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Plumbline Author: Ethan Brue
Date: May 24, 2002
Topic: Individualism and the Car Culture

As North Americans, like it or not, we live in a car culture. In this culture in which the vehicles we drive both shape who we are and reflect who we are, it is no surprise to find that carmakers have consciously designed our obsessions into the vehicles we own.
I grew up in a small car family. From our 1968 VW Beetle to our 1986 Chevy Nova, nothing brought our family of six closer together than the cars we owned. Our intertwined knees and elbows made the car a safe environment for us, but not always an environment that promoted love between siblings. Nonetheless, I think we all to some extent fell in love with our small cars. It was a strange obsession not with power or speed, which where noticeably absent, but with the car’s ability to do so much with so little; an obsession reinforced by our family ritual of calculating the average fuel efficiency after every new tank of gas. When the car achieved over 50 miles per gallon we considered the trip a success. A dip below 40 miles per gallon worried us…Is something wrong? Should we try to drive without the air conditioner?

Times have changed. Obsessions have changed. And according to automakers, progress has been made. But progress for some is never progress for all. Progress is always relative to what you value. For those of us whose auto ideal remains linked to the idea of going the furthest on the least amount of gas, Detroit has regressed. In fact, since the 1980s, the average fuel efficiency of passenger vehicles on the road has declined. This step backwards is due to the ever-increasing presence of the sport utility vehicles, sport trucks, and minivans on our highways. However, the reason for this regression is ideological. A new ideal of progress has been manufactured by automakers and embraced by North American culture.

For the second time in two years the U.S. congress has rejected legislation that would encourage automakers to provide consumers with sport utility vehicles, minivans, and pickups that achieve adequate fuel efficiency. I find this rejection disheartening. In this failed legislation I saw only opportunities. As a minivan owner, I saw opportunity for my next family vehicle to provide substantial savings on our transportation expenses. As an engineer, I saw an invitation for Detroit to engage in creative redesign. As one longing for peace in the Middle East, I saw opportunity to keep our U.S. oil interests from complicating our arbitration efforts. As a Christian always in the process of learning to love what God loves, I saw in this bill a first step toward providing better care of the good creation that we are a part of.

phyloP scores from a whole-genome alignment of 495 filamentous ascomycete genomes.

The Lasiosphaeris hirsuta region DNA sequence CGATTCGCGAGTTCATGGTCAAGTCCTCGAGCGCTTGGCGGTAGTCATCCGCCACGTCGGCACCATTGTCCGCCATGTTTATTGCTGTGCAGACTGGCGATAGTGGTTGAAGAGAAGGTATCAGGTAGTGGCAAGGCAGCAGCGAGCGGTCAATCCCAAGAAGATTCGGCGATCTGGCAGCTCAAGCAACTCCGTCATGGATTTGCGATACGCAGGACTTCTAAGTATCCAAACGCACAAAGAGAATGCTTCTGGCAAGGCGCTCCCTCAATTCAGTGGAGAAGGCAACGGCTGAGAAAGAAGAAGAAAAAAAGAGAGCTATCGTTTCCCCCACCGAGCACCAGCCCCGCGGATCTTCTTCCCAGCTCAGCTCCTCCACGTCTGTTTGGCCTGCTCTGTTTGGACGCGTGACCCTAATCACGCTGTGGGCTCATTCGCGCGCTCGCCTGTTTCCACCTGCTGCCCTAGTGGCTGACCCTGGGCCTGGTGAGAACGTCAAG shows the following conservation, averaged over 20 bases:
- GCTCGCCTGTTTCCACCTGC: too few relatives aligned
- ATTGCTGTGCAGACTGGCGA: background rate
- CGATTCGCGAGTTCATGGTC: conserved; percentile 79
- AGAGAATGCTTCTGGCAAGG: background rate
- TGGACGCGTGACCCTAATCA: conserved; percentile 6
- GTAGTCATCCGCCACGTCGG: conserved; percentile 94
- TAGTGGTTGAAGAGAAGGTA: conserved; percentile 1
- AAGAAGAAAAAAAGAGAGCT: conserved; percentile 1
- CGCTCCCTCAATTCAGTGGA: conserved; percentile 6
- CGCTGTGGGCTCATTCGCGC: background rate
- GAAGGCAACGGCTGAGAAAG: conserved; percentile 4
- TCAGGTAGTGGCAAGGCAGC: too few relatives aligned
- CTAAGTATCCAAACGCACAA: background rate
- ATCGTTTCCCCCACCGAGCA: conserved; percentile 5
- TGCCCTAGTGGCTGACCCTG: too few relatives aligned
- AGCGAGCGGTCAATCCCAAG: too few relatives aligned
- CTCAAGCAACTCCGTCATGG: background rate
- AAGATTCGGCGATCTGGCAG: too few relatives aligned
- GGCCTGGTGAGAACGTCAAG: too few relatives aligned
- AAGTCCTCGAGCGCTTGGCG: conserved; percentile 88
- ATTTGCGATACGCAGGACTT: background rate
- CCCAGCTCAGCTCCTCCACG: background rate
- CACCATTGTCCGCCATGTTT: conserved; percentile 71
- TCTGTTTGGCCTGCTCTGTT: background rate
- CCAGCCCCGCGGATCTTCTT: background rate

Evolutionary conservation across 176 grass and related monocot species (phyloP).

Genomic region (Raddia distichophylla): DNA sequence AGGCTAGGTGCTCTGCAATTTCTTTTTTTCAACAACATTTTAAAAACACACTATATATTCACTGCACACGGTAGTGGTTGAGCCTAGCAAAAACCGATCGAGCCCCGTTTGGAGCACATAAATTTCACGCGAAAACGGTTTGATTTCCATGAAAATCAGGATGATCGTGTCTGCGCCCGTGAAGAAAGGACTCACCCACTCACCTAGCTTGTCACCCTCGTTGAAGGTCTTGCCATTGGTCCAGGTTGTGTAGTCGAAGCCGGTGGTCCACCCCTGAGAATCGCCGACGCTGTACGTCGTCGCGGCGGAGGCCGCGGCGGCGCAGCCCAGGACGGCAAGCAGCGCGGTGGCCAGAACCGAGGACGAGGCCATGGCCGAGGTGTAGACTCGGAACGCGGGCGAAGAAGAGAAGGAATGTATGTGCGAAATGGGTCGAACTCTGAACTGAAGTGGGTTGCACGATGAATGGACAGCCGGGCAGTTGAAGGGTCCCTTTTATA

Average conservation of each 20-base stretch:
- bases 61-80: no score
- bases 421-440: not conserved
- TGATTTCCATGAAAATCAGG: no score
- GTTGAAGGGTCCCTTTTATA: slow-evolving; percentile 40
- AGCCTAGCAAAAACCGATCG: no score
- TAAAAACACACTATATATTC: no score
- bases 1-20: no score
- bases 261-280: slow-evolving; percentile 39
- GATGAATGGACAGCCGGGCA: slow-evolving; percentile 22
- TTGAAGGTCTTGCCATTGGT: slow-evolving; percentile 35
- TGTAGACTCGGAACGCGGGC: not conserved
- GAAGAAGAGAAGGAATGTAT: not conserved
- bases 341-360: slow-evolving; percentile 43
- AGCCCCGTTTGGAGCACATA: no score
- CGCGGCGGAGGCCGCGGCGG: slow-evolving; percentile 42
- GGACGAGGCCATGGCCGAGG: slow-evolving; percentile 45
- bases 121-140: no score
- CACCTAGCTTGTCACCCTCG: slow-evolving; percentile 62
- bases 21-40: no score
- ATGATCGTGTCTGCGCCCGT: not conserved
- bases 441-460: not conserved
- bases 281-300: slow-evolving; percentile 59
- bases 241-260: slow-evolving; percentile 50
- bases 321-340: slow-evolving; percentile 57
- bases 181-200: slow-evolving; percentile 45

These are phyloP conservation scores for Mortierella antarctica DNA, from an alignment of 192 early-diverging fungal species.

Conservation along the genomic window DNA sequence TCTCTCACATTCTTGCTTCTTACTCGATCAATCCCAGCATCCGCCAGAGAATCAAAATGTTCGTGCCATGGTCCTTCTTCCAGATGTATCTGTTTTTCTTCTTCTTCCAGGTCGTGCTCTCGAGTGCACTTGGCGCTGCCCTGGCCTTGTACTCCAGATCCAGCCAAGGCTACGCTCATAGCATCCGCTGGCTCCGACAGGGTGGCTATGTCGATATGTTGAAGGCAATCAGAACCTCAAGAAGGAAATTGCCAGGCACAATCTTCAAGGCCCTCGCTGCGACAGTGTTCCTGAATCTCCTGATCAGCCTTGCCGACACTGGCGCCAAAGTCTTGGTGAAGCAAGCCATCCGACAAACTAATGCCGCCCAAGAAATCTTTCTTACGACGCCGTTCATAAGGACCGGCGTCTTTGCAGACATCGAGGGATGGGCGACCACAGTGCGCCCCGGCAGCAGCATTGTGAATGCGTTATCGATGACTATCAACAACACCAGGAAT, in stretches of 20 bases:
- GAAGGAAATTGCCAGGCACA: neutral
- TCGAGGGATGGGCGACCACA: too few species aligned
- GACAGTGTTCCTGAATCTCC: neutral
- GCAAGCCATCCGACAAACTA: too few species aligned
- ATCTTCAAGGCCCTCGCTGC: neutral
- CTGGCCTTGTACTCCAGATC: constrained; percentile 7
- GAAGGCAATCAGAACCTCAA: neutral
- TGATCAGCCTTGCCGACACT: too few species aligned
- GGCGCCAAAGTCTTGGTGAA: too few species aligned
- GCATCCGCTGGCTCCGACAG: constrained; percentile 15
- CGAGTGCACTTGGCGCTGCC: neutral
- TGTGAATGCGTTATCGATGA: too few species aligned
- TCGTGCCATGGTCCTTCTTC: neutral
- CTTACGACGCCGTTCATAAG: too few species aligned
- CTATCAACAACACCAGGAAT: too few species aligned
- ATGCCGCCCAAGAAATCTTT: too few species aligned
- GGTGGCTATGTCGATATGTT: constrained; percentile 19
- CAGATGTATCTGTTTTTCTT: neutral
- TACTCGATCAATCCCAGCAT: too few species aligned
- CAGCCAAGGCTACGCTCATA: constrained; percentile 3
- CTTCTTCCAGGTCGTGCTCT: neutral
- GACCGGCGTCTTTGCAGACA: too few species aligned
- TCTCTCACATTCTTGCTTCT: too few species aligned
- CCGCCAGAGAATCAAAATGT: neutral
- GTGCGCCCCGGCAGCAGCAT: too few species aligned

In contrast, I found most arguments against this bill to be unsubstantiated. However, one such argument troubled me. Auto lobbyists argued that the proposed bill would force consumers to drive unsafe vehicles. While national crash test data does not support the notion that bigger is always safer, Detroit does understand a bit of basic physics. It takes more force to stop 8000 lbs of steel heading toward you at 65 mph, than it does to stop 4000 lbs of steel traveling at the same speed. Clearly, an individual’s safety depends on what you collide with. Surround yourself with a large mass of steel and you are sure to maintain some advantage over potential collision candidates. Which makes me wonder, if the driver in the more massive vehicle is guaranteed to inflict the most damage on the less massive vehicle, can we truly call the larger vehicle the safer one? From the perspective of the driver of the subcompact car, the large SUV is the MOST dangerous passenger vehicle on the road.

In North America, however, the consumer is conditioned to think only of oneself. From this twisted perspective, the idea that the large SUV is a safe vehicle becomes a plausible notion. Cleary the automobile is ergonomically designed to not only fit our bodies but our mindset as well. This is not new. The development of the automobile from its inception has been fueled by an ideal of individual freedom and choice. This ideal culminates in the creation of the SUV which declares to consumers once again that you are free to go where you want when you want…and what’s more?…the SUV won’t let roads constrain you! When society equates progress with individual autonomy, the fact that an SUV is a potential threat to other motorists and to the environment is rarely considered.

But Christians see things differently. The idol of individualism cannot consume those who truly believe that our lives and the world around us belong to God. We are appointed to be both our brother’s keeper and the keepers of creation. I am not suggesting that a Christian cannot own a truck, van, or SUV, but I do expect that Christians who do own such vehicles will drive fully aware of the danger their vehicle presents to others and to the environment when used carelessly and without restraint. And I expect most Christians would take delight in supporting future proposals that promote creativity in the automobile industry while establishing higher fuel efficiency standards. Wouldn’t it be great if future generations would look at the vehicles we develop and see in them a reflection of our obsession, an obsession with loving each other and the world around us. We can only hope.

For Plumbline, this is Ethan Brue, Assistant Professor of Engineering, Dordt College

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